High Quality Rendering
High quality images are necessary if one wants to produce NPR renderings, in particular, for print and high-resolution displays. During my research on line rendering and pen-and-ink NPR I worked on several techniques that produce such high quality images. These techniques generate vector images as output of the NPR rendering algorithms wherever possible to avoid the pixel artifacts commonly seen when regular images are displayed on high-resolution displays or media. An example image embedded as an SVG file is shown below:
By using vector graphics rendering one can not only render line drawings but shading (such as Gooch shading) as well. This makes it possible to render complete illustrations directly as vector images so that they can be used at high-resolutions in print or other media.
Technical illustration that makes use of both shading and lines.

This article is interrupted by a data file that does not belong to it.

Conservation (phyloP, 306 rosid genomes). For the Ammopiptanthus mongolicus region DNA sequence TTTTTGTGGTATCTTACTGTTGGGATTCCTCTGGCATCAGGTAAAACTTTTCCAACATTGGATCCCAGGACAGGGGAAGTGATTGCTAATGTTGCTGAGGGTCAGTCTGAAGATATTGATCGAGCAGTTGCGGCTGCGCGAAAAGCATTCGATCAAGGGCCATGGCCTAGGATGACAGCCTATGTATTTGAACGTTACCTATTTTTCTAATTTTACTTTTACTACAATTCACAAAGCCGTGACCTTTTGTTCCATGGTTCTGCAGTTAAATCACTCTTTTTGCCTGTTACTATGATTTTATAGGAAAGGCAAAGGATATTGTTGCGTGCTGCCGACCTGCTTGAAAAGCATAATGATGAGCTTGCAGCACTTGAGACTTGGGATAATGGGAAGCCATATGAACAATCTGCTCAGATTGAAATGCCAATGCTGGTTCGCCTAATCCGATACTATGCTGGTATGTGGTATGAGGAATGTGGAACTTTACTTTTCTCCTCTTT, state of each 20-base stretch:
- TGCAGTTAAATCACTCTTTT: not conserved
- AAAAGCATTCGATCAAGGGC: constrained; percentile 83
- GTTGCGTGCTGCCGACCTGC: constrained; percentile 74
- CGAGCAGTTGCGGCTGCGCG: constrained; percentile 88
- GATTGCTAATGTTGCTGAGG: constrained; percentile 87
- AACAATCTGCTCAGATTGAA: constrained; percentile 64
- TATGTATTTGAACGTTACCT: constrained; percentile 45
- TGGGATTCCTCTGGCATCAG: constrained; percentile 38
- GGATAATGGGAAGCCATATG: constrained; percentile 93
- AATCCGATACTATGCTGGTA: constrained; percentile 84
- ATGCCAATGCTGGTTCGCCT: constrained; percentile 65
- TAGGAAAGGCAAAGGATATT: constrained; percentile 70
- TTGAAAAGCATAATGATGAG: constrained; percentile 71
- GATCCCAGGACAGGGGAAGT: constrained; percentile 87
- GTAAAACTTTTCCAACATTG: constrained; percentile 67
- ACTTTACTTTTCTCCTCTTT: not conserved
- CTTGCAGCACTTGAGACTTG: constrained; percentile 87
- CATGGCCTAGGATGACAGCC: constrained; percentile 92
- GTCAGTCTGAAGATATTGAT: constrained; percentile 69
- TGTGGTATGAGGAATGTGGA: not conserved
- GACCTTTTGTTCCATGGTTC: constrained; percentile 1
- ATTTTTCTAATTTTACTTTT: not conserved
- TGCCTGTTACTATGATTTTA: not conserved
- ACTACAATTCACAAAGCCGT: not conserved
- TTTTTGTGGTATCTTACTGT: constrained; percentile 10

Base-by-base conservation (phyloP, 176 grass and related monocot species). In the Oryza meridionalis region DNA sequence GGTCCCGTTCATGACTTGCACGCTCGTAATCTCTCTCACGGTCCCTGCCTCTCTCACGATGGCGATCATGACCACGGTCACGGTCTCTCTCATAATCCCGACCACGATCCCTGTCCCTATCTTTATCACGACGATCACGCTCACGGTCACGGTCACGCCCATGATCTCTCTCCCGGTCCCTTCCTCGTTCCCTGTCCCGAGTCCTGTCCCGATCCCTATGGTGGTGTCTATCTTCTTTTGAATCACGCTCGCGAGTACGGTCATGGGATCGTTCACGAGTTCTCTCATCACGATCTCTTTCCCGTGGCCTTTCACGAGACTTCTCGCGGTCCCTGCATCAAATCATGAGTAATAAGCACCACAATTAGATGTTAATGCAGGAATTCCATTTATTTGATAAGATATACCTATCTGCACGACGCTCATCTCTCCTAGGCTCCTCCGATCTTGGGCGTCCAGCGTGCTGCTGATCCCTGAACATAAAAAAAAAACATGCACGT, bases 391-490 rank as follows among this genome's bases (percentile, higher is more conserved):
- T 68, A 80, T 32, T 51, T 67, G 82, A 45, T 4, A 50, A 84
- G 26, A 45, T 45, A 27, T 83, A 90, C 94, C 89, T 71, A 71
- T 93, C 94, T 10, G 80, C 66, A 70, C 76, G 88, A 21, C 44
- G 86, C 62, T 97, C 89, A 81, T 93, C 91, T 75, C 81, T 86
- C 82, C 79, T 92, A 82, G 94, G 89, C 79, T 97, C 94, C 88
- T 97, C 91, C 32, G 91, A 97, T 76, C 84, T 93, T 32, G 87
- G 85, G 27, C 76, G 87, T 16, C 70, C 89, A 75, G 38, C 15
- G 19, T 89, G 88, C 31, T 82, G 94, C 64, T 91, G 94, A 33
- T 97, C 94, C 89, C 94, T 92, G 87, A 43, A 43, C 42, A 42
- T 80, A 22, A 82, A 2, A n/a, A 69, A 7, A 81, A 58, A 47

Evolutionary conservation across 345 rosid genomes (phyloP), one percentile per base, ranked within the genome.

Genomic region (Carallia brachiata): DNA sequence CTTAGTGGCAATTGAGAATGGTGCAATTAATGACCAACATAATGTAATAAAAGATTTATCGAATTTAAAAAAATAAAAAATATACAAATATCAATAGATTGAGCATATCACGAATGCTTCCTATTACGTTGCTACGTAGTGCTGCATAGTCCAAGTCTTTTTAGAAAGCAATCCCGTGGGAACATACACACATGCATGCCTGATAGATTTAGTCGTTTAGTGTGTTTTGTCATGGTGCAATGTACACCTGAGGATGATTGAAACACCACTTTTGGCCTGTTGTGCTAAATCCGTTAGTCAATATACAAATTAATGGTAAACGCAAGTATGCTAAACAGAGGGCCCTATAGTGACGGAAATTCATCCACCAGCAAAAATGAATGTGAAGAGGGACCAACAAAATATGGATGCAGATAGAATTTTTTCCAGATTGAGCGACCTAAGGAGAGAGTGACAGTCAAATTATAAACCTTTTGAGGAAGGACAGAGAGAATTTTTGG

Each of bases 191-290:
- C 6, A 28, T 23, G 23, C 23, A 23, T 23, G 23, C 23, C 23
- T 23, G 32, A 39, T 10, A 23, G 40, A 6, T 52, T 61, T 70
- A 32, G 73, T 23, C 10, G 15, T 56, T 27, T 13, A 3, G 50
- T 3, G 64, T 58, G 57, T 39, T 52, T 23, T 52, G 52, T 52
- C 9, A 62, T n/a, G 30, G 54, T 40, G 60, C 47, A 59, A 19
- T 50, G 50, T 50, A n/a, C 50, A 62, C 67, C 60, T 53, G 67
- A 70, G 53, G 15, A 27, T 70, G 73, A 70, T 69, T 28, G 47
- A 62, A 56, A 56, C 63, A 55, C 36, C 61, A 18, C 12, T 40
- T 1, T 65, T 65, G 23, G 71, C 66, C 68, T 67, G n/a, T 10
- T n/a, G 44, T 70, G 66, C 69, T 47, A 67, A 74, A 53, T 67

The shading here is a pixel graphic due to SVG limitations. See this PDF instead.
Vector graphics are quite different from pixel images and pose some very interesting challenges. For example, the surface shading technique mentioned above takes the technology to the limit as most PDF viewers do not yet support such modes at all or do not yet show them nicely anti-aliased. In addition, very detailed vector graphics can produce fairly large files and may take considerable time to render, even on fast machines, because all the fine detail is contained in a file. Thus, I am interested in approaching some research challenges left to solve such as, among others, how to achieve progressive encoding or how graphics hardware may be used to speed up the rendering process.
Selected Demos, Videos, and Projects:
OpenNPAR: A System for Developing, Programming, and Designing Non-Photorealistic Animation and Rendering